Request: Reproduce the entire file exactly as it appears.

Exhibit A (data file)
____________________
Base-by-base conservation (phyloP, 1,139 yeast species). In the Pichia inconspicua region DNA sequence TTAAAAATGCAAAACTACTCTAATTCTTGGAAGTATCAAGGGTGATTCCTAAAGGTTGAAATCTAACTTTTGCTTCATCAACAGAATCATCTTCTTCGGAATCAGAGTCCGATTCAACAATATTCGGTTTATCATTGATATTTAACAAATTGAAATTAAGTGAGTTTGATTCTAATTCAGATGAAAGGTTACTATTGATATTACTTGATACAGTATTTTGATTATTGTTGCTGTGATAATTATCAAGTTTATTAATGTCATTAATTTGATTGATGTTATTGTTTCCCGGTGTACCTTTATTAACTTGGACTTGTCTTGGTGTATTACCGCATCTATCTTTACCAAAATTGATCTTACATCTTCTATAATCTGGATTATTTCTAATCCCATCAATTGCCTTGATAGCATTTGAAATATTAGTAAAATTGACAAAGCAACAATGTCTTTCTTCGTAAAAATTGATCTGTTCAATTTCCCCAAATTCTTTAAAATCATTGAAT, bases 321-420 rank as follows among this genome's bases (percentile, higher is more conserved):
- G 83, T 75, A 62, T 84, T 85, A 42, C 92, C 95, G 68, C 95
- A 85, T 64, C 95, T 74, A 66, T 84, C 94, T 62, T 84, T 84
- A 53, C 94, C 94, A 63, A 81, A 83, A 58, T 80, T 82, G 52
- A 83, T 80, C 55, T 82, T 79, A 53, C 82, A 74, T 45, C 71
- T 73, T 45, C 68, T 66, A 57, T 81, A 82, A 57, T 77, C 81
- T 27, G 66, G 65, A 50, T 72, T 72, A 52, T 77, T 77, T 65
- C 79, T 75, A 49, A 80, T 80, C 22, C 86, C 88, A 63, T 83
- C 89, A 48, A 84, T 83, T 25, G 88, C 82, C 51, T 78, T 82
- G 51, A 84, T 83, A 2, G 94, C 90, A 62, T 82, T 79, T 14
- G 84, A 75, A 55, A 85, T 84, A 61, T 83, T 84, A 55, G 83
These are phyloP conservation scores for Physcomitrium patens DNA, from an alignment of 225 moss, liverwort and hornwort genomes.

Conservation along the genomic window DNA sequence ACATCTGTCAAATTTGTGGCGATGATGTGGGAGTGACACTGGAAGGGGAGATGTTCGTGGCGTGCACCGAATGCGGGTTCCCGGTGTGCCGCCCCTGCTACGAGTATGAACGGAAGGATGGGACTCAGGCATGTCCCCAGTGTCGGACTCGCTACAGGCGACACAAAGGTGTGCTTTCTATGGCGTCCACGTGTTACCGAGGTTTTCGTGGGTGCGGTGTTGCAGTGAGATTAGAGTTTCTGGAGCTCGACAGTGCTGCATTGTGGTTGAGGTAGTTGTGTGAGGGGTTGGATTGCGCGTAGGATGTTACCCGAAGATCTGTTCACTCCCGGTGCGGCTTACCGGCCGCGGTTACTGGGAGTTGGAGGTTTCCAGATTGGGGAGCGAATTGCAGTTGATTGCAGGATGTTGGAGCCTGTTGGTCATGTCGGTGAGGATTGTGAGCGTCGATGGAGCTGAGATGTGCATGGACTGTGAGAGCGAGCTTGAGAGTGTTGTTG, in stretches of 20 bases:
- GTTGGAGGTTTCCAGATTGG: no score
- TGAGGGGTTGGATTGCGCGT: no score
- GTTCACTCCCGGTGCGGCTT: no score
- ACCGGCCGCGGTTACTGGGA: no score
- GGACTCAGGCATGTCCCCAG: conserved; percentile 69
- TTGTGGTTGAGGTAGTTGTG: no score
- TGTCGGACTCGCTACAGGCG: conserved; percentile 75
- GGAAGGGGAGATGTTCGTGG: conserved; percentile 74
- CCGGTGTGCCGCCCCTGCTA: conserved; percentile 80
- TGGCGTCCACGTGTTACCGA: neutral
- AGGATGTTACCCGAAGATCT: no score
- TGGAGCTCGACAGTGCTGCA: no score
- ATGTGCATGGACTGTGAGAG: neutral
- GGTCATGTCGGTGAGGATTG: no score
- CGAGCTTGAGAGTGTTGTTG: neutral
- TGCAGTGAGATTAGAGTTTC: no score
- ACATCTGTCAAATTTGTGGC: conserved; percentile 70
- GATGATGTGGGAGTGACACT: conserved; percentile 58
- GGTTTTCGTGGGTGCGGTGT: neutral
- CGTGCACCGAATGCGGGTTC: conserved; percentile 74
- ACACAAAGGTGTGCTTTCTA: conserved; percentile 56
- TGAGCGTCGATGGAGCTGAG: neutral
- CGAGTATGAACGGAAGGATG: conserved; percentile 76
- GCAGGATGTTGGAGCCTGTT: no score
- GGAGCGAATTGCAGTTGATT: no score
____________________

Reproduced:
Base-by-base conservation (phyloP, 1,139 yeast species). In the Pichia inconspicua region DNA sequence TTAAAAATGCAAAACTACTCTAATTCTTGGAAGTATCAAGGGTGATTCCTAAAGGTTGAAATCTAACTTTTGCTTCATCAACAGAATCATCTTCTTCGGAATCAGAGTCCGATTCAACAATATTCGGTTTATCATTGATATTTAACAAATTGAAATTAAGTGAGTTTGATTCTAATTCAGATGAAAGGTTACTATTGATATTACTTGATACAGTATTTTGATTATTGTTGCTGTGATAATTATCAAGTTTATTAATGTCATTAATTTGATTGATGTTATTGTTTCCCGGTGTACCTTTATTAACTTGGACTTGTCTTGGTGTATTACCGCATCTATCTTTACCAAAATTGATCTTACATCTTCTATAATCTGGATTATTTCTAATCCCATCAATTGCCTTGATAGCATTTGAAATATTAGTAAAATTGACAAAGCAACAATGTCTTTCTTCGTAAAAATTGATCTGTTCAATTTCCCCAAATTCTTTAAAATCATTGAAT, bases 321-420 rank as follows among this genome's bases (percentile, higher is more conserved):
- G 83, T 75, A 62, T 84, T 85, A 42, C 92, C 95, G 68, C 95
- A 85, T 64, C 95, T 74, A 66, T 84, C 94, T 62, T 84, T 84
- A 53, C 94, C 94, A 63, A 81, A 83, A 58, T 80, T 82, G 52
- A 83, T 80, C 55, T 82, T 79, A 53, C 82, A 74, T 45, C 71
- T 73, T 45, C 68, T 66, A 57, T 81, A 82, A 57, T 77, C 81
- T 27, G 66, G 65, A 50, T 72, T 72, A 52, T 77, T 77, T 65
- C 79, T 75, A 49, A 80, T 80, C 22, C 86, C 88, A 63, T 83
- C 89, A 48, A 84, T 83, T 25, G 88, C 82, C 51, T 78, T 82
- G 51, A 84, T 83, A 2, G 94, C 90, A 62, T 82, T 79, T 14
- G 84, A 75, A 55, A 85, T 84, A 61, T 83, T 84, A 55, G 83
These are phyloP conservation scores for Physcomitrium patens DNA, from an alignment of 225 moss, liverwort and hornwort genomes.

Conservation along the genomic window DNA sequence ACATCTGTCAAATTTGTGGCGATGATGTGGGAGTGACACTGGAAGGGGAGATGTTCGTGGCGTGCACCGAATGCGGGTTCCCGGTGTGCCGCCCCTGCTACGAGTATGAACGGAAGGATGGGACTCAGGCATGTCCCCAGTGTCGGACTCGCTACAGGCGACACAAAGGTGTGCTTTCTATGGCGTCCACGTGTTACCGAGGTTTTCGTGGGTGCGGTGTTGCAGTGAGATTAGAGTTTCTGGAGCTCGACAGTGCTGCATTGTGGTTGAGGTAGTTGTGTGAGGGGTTGGATTGCGCGTAGGATGTTACCCGAAGATCTGTTCACTCCCGGTGCGGCTTACCGGCCGCGGTTACTGGGAGTTGGAGGTTTCCAGATTGGGGAGCGAATTGCAGTTGATTGCAGGATGTTGGAGCCTGTTGGTCATGTCGGTGAGGATTGTGAGCGTCGATGGAGCTGAGATGTGCATGGACTGTGAGAGCGAGCTTGAGAGTGTTGTTG, in stretches of 20 bases:
- GTTGGAGGTTTCCAGATTGG: no score
- TGAGGGGTTGGATTGCGCGT: no score
- GTTCACTCCCGGTGCGGCTT: no score
- ACCGGCCGCGGTTACTGGGA: no score
- GGACTCAGGCATGTCCCCAG: conserved; percentile 69
- TTGTGGTTGAGGTAGTTGTG: no score
- TGTCGGACTCGCTACAGGCG: conserved; percentile 75
- GGAAGGGGAGATGTTCGTGG: conserved; percentile 74
- CCGGTGTGCCGCCCCTGCTA: conserved; percentile 80
- TGGCGTCCACGTGTTACCGA: neutral
- AGGATGTTACCCGAAGATCT: no score
- TGGAGCTCGACAGTGCTGCA: no score
- ATGTGCATGGACTGTGAGAG: neutral
- GGTCATGTCGGTGAGGATTG: no score
- CGAGCTTGAGAGTGTTGTTG: neutral
- TGCAGTGAGATTAGAGTTTC: no score
- ACATCTGTCAAATTTGTGGC: conserved; percentile 70
- GATGATGTGGGAGTGACACT: conserved; percentile 58
- GGTTTTCGTGGGTGCGGTGT: neutral
- CGTGCACCGAATGCGGGTTC: conserved; percentile 74
- ACACAAAGGTGTGCTTTCTA: conserved; percentile 56
- TGAGCGTCGATGGAGCTGAG: neutral
- CGAGTATGAACGGAAGGATG: conserved; percentile 76
- GCAGGATGTTGGAGCCTGTT: no score
- GGAGCGAATTGCAGTTGATT: no score